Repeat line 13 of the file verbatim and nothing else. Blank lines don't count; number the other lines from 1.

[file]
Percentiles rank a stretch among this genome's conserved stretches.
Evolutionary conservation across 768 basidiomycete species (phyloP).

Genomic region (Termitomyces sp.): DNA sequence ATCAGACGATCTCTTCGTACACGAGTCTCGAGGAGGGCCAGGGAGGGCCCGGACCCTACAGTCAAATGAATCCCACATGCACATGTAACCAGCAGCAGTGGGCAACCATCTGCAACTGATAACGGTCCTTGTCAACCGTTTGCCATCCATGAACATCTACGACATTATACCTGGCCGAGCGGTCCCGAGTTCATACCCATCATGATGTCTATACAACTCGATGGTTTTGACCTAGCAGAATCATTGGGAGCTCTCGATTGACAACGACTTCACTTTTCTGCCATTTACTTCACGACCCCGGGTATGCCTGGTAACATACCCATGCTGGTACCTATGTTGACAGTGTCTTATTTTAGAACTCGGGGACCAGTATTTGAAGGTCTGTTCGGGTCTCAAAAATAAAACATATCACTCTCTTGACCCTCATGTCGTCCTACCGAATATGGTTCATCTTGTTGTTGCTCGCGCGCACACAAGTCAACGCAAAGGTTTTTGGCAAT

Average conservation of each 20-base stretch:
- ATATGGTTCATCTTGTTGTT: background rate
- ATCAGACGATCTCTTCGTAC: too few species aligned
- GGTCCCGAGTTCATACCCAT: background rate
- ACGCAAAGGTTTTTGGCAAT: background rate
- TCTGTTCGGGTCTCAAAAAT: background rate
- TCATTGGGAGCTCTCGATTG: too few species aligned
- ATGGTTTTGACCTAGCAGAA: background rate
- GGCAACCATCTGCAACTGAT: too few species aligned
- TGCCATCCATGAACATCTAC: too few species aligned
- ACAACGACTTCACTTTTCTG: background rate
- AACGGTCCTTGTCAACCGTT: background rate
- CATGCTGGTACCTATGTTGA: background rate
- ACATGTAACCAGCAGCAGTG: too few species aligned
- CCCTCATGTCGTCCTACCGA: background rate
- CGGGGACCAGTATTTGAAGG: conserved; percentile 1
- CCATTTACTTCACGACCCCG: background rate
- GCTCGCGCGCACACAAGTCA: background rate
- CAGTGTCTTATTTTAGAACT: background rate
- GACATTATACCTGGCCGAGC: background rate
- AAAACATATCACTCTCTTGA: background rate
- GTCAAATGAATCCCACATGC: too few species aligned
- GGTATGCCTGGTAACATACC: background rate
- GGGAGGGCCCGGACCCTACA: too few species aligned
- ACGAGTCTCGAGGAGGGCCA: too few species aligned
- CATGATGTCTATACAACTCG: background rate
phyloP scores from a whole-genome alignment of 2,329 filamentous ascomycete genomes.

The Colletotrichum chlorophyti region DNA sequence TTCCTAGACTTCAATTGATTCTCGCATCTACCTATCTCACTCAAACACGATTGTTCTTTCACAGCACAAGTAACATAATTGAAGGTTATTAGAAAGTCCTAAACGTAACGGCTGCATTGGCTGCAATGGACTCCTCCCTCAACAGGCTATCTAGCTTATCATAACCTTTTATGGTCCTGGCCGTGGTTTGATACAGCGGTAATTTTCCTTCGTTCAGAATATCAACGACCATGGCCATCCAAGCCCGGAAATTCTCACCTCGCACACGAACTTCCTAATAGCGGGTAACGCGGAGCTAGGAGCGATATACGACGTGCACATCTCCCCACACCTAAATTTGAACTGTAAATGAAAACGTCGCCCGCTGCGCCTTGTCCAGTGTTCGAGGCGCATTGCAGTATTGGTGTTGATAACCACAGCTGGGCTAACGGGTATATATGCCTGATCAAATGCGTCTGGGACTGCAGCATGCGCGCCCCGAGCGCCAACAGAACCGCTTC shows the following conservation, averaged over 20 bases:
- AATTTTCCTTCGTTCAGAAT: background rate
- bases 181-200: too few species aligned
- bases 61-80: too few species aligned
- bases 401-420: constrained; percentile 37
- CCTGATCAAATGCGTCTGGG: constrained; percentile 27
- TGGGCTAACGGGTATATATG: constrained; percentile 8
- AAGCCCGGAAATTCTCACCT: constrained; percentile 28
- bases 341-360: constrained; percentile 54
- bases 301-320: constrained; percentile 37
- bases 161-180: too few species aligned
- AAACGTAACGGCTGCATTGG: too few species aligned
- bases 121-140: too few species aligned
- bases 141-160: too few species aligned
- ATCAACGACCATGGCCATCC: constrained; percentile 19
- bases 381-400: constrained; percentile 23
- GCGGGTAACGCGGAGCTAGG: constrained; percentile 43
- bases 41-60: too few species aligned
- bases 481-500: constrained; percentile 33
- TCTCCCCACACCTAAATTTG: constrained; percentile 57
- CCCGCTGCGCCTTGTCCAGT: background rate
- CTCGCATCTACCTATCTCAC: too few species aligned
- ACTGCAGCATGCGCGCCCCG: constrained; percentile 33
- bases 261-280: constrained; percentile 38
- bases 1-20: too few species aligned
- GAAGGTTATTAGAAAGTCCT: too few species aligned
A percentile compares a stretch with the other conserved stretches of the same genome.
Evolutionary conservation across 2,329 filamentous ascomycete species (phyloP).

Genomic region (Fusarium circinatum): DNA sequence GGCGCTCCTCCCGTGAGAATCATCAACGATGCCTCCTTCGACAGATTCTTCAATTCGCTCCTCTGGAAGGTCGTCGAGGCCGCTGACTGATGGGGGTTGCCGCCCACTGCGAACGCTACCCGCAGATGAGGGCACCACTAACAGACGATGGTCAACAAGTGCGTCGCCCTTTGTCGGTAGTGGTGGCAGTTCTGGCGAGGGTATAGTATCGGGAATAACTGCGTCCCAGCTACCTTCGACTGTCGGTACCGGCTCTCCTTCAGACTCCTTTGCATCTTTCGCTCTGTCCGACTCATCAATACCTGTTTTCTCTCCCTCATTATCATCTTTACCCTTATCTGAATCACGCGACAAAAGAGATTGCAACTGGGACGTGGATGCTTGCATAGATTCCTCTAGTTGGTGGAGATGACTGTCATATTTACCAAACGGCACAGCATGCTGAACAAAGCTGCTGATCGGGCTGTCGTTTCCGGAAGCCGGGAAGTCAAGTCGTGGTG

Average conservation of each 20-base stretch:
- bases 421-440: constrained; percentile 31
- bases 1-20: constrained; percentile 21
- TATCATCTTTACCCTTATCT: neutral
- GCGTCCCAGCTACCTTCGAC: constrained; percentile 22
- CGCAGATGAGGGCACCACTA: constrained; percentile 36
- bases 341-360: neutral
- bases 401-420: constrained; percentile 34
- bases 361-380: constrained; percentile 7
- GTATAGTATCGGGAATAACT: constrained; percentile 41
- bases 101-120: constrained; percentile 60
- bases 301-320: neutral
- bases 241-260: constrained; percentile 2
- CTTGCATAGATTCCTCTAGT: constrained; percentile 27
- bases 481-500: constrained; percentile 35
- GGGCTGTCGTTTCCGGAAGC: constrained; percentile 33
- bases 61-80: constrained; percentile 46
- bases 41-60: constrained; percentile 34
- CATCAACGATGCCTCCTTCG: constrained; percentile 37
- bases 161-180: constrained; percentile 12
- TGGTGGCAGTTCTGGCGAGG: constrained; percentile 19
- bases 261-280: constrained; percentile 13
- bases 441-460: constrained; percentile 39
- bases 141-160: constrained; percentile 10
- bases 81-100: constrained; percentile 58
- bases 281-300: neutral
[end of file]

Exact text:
- TGCCATCCATGAACATCTAC: too few species aligned